18 APRIL 1987, Page 10

One hundred years ago

CANON MacColl, in the interesting lecture on Socrates delivered at Leeds, of which the Yorkshire Post completed its report some ten days ago, expresses a strong desire for a modern Socrates. 'I have often wished of late,' he says, 'that we had Socrates back among us to cross-examine our political teachers in Parliament, in the press, and on the platform. What havoc he would make of many a fallacy which masquerades in the garb of wisdom! How many a sophist would be hunted to his last lair and exposed as a charlatan! How many a self-styled patriot would be convicted as a mere vulgar self-seeker! But how would it fare with Socrates himself, if he were to come among us here in Eng- land, and employ himself as he did of old in Athens? Doubtless he would run no risk of a compulsory draught of hemlock. That method of silencing in- convenient opponents is out of date. I wish I could think that the spirit which prescribed the method was also a thing of the past. But that is a kind of speculation which might lead us upon dangerous ground, and so I pass away from it.'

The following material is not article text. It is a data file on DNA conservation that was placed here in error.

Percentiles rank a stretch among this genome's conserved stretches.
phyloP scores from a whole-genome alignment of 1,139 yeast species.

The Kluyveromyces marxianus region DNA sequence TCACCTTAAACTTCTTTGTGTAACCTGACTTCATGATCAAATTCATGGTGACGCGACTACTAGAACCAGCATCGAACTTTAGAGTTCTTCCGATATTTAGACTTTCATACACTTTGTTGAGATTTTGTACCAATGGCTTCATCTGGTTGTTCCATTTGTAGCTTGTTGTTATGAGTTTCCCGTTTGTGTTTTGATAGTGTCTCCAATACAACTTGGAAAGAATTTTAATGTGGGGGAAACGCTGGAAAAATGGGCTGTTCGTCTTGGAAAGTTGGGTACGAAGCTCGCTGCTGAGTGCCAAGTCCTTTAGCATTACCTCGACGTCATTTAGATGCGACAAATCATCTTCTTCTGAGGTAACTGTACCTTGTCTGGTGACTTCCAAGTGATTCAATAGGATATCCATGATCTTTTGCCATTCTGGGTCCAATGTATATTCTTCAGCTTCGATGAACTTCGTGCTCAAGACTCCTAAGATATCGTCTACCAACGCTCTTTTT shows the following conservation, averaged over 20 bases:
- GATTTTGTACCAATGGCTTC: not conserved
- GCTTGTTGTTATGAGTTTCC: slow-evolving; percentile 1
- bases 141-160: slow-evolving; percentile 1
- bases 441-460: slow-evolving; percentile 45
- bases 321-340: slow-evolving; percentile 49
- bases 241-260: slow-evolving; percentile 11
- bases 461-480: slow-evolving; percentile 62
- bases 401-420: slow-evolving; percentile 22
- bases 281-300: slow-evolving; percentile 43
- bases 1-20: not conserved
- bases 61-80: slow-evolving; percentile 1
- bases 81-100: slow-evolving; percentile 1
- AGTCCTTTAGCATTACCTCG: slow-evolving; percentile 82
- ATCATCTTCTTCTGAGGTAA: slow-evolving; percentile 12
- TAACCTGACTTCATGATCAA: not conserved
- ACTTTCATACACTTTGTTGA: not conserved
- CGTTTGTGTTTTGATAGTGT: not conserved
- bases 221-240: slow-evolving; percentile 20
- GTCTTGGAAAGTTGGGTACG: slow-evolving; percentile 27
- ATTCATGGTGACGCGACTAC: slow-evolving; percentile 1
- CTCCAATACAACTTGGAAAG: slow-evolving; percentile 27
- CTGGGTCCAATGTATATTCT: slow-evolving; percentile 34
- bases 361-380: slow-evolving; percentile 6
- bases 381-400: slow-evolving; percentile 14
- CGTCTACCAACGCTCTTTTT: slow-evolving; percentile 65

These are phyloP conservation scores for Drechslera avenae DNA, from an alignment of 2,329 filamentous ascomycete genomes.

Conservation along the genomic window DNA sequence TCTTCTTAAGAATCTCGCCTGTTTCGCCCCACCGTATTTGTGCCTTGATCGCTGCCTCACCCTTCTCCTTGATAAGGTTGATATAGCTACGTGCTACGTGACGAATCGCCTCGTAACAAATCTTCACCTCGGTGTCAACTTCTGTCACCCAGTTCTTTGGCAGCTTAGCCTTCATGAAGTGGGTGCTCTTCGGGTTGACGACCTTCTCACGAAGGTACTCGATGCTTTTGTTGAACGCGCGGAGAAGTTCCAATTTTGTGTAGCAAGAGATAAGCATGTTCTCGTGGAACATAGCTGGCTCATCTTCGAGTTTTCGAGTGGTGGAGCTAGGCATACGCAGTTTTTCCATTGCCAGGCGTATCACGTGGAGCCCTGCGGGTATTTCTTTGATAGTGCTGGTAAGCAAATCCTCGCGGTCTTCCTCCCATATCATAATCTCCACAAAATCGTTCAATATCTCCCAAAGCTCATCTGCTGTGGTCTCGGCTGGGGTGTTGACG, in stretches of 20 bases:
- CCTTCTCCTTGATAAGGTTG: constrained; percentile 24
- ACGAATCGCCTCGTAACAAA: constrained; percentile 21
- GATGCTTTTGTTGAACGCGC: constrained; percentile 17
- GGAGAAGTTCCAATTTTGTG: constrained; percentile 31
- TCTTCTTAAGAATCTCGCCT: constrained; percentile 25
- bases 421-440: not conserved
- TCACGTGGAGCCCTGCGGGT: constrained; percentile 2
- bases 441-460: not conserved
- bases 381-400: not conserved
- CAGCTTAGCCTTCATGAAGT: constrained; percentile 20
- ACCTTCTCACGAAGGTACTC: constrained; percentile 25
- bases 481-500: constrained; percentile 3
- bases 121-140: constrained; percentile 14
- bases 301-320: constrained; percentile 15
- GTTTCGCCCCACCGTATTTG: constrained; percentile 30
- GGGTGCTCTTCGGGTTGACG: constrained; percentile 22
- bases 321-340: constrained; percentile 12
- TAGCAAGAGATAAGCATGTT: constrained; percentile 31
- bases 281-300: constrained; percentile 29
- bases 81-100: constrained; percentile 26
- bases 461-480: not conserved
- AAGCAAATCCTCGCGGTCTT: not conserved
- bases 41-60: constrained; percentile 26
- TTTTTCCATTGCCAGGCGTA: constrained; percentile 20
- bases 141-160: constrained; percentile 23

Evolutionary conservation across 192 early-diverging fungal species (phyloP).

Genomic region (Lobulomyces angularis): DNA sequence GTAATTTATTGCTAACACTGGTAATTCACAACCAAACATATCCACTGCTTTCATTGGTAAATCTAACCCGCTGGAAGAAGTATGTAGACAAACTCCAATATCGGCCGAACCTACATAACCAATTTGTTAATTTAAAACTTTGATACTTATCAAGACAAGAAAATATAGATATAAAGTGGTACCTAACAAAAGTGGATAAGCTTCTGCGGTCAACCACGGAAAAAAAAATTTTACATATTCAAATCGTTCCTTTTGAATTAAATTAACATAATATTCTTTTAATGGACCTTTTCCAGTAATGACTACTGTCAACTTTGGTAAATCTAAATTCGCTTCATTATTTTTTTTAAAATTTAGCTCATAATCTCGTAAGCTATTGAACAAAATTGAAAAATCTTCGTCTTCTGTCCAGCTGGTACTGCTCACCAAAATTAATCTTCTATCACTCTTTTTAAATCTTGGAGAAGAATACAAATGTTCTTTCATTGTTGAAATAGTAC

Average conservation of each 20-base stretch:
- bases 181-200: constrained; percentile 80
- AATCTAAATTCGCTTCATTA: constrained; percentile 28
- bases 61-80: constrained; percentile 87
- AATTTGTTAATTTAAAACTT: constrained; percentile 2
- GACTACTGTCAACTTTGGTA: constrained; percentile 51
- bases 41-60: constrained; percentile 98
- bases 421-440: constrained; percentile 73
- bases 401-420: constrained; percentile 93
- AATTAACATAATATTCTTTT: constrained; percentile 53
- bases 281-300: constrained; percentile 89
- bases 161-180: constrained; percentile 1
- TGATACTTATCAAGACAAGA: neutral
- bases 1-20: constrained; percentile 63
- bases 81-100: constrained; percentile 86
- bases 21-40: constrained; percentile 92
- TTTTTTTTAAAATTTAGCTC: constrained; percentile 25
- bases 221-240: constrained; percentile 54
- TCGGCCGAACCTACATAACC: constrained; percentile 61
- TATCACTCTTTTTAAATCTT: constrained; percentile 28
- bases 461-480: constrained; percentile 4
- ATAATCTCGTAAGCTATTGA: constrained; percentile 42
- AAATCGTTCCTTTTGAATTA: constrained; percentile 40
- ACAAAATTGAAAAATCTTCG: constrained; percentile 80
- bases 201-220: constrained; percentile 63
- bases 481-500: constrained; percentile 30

The Spectator, 16 April 1887